An active-learning approach to introductory statistics. Emphasis is on collaboration, discovery, exploration, use of technology. Topics covered are the same as those in MATH 112: statistical measures, distributions, sampling, inference, confidence intervals, correlation, regression, analysis of variance. Students will use a statistical software package.

MATH 253 Multivariable Calculus

Prerequisite: MATH 202 or permission of instructor. Students who did not complete MATH 201 or 202 at Hood must enroll in MATH 200L Calculus Workshop concurrently. (First semester/4 credits)  

An extension of calculus to several variables. Vector calculus: vector-valued functions; speed, velocity, and curvature; parametric equations; polar coordinates; Cartesian, cylindrical, and spherical coordinate systems; vector fields and line integrals; Green's Theorem. Functions of several variables: quadric surfaces, planes, partial and directional derivatives, the gradient, double and triple integrals. Emphasis is on problem solving, collaborative work, computer exploration, writing.

MATH 454 The Real Number System

Prerequisites: MATH 253 and MATH 333 (First semester—even years/1 credit)

A theoretical development of the real number system. Properties of real numbers. Binary operations. Associative, commutative, and distributive laws. Rational and irrational numbers. Laws of exponents. Radicals. Decimal representation. This course is intended only for students enrolled in the secondary mathematics education program. A student may not receive credit for both MATH 454 and MATH 453.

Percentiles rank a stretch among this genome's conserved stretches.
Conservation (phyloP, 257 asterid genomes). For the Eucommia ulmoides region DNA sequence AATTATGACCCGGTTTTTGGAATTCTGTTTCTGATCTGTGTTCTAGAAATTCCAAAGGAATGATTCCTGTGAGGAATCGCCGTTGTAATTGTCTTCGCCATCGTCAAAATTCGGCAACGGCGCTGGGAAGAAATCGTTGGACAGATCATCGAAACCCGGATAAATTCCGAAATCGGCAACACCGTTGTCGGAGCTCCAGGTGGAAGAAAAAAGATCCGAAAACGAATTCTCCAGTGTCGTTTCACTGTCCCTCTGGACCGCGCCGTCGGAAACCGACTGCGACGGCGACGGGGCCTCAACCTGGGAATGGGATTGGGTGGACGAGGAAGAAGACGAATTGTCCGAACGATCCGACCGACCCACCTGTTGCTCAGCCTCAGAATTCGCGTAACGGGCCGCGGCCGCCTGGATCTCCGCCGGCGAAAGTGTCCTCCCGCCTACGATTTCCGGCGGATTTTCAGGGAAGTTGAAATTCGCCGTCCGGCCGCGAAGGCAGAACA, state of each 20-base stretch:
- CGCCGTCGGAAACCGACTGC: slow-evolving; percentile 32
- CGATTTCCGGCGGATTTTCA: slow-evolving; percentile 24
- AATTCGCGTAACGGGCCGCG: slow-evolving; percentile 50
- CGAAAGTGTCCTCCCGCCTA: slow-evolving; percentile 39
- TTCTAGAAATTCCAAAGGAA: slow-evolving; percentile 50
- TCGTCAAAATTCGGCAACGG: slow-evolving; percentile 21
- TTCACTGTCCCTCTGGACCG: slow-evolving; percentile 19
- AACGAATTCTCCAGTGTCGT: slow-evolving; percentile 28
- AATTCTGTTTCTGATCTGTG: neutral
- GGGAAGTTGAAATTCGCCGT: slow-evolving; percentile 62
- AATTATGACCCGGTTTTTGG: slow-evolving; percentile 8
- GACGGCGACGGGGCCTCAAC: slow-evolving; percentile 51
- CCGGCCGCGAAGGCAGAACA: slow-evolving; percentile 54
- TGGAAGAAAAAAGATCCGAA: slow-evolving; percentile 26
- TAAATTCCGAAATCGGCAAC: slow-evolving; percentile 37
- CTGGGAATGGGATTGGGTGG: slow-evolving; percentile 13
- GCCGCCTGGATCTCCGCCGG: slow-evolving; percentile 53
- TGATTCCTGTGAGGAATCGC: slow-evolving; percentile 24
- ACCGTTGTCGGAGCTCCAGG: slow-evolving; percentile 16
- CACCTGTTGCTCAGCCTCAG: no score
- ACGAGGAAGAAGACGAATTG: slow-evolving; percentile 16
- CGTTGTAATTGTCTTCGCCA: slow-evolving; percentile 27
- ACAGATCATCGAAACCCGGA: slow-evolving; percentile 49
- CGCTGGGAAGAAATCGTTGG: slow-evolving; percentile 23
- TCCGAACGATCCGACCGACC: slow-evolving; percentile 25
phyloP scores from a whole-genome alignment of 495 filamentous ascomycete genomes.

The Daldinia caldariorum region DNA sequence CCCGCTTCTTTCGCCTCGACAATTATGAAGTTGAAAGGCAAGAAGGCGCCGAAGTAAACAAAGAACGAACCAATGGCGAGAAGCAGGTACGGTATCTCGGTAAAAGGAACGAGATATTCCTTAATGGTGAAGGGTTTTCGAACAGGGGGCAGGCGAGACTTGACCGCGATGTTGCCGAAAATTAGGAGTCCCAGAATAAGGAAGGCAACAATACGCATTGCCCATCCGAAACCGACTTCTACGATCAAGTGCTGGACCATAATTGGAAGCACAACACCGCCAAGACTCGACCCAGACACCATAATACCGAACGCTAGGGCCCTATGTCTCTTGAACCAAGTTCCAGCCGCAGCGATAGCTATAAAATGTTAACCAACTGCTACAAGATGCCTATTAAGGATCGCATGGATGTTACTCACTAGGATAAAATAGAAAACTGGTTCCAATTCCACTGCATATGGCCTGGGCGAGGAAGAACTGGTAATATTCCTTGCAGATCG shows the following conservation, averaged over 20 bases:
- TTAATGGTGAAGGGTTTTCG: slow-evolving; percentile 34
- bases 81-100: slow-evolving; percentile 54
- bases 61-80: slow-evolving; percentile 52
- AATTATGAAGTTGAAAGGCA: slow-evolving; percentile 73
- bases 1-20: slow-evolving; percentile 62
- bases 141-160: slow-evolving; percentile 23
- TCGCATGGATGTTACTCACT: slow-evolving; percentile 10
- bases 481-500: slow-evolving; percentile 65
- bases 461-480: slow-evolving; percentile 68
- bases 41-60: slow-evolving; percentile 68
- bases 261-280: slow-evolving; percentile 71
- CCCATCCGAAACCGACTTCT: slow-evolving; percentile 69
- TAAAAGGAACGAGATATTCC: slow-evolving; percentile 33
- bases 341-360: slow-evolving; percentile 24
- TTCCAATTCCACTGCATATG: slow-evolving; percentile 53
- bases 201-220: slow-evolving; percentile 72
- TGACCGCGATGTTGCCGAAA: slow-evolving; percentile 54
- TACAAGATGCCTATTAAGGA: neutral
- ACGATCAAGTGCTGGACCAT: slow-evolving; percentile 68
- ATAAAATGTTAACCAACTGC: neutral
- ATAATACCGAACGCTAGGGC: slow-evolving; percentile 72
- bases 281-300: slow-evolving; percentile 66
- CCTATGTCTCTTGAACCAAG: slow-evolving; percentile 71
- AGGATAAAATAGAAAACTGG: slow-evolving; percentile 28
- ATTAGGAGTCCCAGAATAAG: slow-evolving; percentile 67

MATH 500 Statistics

(Summer and first semester/3 credits)

Basic statistical methods as they apply to data and research in the human sciences and other fields. Topics include frequency distributions and their representations, measures of central tendency and dispersion, elementary probability, statistical sampling theory, testing hypotheses, non-parametric methods, linear regression, correlation and analysis of variance. Each student may be required to do a statistics project under the guidance of a cooperating faculty member in a specific discipline such as biology, economics, education, political science, psychology or sociology.

MATH 501 Explorations in Geometry

Prerequisite: MATH 505 or equivalent. (Second semester—odd years/3 credits) 

This course will examine high school geometry from a more sophisticated point of view, as well as exploring more advanced Euclidean and non-Euclidean geometrics. Topics covered may include analytic geometry, spherical geometry, hyperbolic geometry, fractal geometry and transfermational geometry. Labs in Geometer’s Sketchpad will be an integral part of the course.

MATH 502 Explorations in Algebra

Prerequisites: MATH 505 and a current teaching certificte. (Second semester—even years/3 credits)